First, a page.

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Two Quick Ways To Uncover Potential Air Conditioner Problems During A Home Tour

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A home is probably the biggest purchase you will make in your lifetime, so it goes without saying that you should take every precaution possible to ensure you're not investing in a money pit. One major appliance you should definitely check is the air conditioning unit. These machines can cost an average of $5,234 to replace, and you want to make sure the seller gives you a good deal on the home if you have pay for a new one right away. Here are two ways you can quickly uncover potential AC problems when touring a home.

Note How Many Times the AC Unit Turns On

One simple thing you can do is turn on the air conditioner and listen for how many times it cycles on and off during the time you're in the home. These appliances typically cycle 2 to 3 times per hour (once every 20 to 30 minutes). If the unit cycles more often than that, it could indicate a problem.

For instance, dirty condenser coils and air filters can block air flow, causing the unit to work harder. So much so, that the coils freeze up or the unit overheats and shuts off to recover, restarting again a few minutes later when the AC has cooled down or the coils have defrosted. While these issues are easily fixed, it could be evidence of a history of poor maintenance, which may mean you'll be spending money on repairing or replacing the unit sooner than expected.

Another reason why an air conditioner may turn on and off frequently is it may be too big for the home. You can confirm this is the case if the home feels more humid than it should. This is because air conditioners need time to extract moisture from the air, and an oversized AC unit cools the home too quickly to adequately dehumidify the space. This can contribute to mold growth in the walls. The more frequent cycling also causes the machine's parts to wear out faster, resulting in a reduced lifespan.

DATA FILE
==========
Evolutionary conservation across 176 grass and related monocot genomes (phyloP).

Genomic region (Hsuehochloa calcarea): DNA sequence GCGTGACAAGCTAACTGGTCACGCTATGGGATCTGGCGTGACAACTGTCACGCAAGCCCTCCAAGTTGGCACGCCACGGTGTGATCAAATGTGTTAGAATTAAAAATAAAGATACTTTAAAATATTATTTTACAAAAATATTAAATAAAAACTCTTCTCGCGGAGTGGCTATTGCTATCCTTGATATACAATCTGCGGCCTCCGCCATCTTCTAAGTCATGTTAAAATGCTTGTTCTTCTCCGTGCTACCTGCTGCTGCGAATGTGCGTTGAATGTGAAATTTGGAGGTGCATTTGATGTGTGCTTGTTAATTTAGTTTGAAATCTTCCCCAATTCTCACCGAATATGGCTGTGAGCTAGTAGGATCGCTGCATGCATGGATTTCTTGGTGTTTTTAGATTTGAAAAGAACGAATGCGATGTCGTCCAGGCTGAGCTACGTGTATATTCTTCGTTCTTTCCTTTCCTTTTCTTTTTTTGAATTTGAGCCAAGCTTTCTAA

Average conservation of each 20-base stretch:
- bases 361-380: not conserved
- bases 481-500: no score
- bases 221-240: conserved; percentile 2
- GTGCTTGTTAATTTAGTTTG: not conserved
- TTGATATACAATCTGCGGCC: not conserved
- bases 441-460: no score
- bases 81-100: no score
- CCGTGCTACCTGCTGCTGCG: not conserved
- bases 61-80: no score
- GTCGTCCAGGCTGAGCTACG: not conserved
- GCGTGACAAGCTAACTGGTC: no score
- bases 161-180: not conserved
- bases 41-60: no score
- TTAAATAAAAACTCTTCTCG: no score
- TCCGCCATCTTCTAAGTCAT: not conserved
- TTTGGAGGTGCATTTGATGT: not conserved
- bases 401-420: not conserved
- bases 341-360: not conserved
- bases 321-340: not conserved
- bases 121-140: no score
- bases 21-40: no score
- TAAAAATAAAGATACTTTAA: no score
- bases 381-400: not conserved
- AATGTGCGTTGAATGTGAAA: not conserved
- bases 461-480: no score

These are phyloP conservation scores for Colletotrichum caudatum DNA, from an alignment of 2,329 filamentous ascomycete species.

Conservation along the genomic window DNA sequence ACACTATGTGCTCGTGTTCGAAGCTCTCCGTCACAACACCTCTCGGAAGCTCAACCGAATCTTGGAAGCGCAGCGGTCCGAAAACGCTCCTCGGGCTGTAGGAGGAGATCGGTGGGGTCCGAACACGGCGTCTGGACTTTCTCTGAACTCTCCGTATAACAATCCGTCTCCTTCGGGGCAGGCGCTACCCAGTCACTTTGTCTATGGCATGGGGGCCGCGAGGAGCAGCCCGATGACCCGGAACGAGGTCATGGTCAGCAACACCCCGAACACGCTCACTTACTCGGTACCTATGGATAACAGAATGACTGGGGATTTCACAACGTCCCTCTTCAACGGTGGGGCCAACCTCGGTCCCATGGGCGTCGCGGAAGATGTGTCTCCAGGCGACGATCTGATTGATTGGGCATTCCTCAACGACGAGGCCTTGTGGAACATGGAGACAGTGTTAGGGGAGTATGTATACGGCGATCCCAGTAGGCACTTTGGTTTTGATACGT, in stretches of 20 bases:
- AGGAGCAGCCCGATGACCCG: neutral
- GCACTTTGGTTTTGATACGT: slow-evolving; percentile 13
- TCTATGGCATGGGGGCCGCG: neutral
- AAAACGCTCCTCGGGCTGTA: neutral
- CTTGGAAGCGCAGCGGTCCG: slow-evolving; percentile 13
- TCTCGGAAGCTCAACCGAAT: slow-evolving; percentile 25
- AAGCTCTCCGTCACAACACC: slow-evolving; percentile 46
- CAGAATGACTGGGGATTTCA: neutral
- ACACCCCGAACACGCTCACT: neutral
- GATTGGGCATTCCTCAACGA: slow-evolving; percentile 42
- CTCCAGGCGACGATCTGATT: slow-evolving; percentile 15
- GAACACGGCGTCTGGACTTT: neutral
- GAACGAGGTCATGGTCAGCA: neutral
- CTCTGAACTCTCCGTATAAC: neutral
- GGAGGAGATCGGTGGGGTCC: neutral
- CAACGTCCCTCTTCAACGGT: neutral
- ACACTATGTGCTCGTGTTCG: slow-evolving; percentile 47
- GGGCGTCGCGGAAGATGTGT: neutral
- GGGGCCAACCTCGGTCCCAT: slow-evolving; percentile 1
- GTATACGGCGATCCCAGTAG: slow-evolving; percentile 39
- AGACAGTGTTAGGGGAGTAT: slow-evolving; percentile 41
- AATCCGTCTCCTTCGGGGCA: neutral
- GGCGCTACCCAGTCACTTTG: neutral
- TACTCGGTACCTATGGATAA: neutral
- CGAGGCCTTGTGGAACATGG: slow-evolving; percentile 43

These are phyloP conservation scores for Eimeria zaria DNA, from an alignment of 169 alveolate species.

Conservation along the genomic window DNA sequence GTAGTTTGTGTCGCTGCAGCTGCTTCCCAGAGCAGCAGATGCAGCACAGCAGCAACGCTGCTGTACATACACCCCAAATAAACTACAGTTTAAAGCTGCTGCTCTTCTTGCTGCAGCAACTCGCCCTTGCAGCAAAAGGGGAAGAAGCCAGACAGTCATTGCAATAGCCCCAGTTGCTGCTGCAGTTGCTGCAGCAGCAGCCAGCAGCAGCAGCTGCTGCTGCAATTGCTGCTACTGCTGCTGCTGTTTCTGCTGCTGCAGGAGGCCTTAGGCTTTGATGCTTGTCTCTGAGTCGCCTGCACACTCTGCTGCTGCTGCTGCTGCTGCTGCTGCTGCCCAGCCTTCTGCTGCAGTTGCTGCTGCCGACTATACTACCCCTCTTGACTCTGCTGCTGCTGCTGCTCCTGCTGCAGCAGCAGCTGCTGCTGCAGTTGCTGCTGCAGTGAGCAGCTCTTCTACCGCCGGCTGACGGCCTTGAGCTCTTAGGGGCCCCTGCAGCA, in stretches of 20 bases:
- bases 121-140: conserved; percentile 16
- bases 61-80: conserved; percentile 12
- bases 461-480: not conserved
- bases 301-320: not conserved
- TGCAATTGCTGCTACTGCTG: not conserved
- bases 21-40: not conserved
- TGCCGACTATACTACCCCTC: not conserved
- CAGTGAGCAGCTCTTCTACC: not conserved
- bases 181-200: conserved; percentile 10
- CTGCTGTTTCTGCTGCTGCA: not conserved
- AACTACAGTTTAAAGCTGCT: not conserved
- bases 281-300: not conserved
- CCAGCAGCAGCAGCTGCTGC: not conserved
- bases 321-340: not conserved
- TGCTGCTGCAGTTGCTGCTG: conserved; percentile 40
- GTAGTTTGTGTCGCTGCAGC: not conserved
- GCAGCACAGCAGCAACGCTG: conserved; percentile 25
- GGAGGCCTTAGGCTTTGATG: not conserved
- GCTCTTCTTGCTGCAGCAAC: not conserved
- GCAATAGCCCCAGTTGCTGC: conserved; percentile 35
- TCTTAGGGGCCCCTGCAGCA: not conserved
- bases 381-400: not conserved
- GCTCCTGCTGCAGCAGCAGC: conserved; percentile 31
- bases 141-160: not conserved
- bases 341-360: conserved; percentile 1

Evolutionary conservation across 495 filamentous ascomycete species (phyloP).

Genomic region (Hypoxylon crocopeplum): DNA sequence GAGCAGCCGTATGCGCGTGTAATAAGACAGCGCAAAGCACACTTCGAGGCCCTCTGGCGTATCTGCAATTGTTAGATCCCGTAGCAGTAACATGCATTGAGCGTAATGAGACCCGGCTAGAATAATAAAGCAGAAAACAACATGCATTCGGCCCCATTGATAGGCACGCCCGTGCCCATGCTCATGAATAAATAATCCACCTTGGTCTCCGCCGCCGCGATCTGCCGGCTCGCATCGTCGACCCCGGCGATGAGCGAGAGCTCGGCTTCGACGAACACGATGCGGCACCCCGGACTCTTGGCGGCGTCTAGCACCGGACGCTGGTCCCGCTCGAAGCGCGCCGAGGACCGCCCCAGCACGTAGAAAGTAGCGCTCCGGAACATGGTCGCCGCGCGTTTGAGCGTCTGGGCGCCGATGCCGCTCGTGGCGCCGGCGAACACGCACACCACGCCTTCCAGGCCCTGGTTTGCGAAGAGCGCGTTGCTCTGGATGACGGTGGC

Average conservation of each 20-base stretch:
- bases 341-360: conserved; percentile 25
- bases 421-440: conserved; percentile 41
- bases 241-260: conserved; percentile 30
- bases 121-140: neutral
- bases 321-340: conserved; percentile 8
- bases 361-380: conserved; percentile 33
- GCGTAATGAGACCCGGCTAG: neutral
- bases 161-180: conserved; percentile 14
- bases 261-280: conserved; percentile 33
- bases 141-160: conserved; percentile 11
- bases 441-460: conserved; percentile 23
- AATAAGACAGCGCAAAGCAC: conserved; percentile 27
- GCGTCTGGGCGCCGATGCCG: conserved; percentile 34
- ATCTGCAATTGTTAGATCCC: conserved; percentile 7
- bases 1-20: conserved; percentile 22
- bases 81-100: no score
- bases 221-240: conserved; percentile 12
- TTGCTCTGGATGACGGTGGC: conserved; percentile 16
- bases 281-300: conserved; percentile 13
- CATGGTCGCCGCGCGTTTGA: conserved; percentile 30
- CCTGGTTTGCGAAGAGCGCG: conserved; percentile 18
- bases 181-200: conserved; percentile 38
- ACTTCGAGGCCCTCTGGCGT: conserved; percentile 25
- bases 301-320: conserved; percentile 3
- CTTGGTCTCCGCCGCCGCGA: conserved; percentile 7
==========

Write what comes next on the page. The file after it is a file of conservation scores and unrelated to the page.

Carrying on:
The only way to permanently fix an oversized AC problem is to replace the unit with something more appropriate for the space. There may be a few temporary things that can be done to help alleviate the problem, but that's still money you'll end up paying an HVAC technician to deal with.

Look for Evidence of Refrigerant Leaks

The other quick thing you can check for is refrigerant leaks. Air conditioners are designed to reuse the same refrigerant over and over again to cool your home. If the seller mentions something about needing to periodically have the refrigerant (typically Freon) refilled in the unit, that's a red flag indicating the air conditioner has a refrigerant leak that must be fixed as soon as possible.

If the seller doesn't mention anything about refrigerant refills or you don't get a chance to ask the homeowner this probing question, then check for the following signs of a leak:

  • Low airflow or lukewarm air coming out of the registers when the AC is on
  • Ice forming on the evaporator coils or the pipes passing through the appliance
  • A sweet smell similar to chloroform near the unit (this is the smell of Freon leaking from the machine)

Refrigerant leaks cause the machine to work harder than it should to cool the home, which can lead to higher energy bills. Additionally, the ice that forms on or near the appliance can damage the system even more, leading to higher repair bills.

Identifying a problem with an air conditioning system before you spend hundreds of thousands of dollars on a home can help you negotiate a better price for the place or, at least, get the seller to agree to chip in on some of the repair/replacement cost. For more information about these issues or to have an air conditioner inspected by a professional, contact a local HVAC company, such as Always Ready Repair.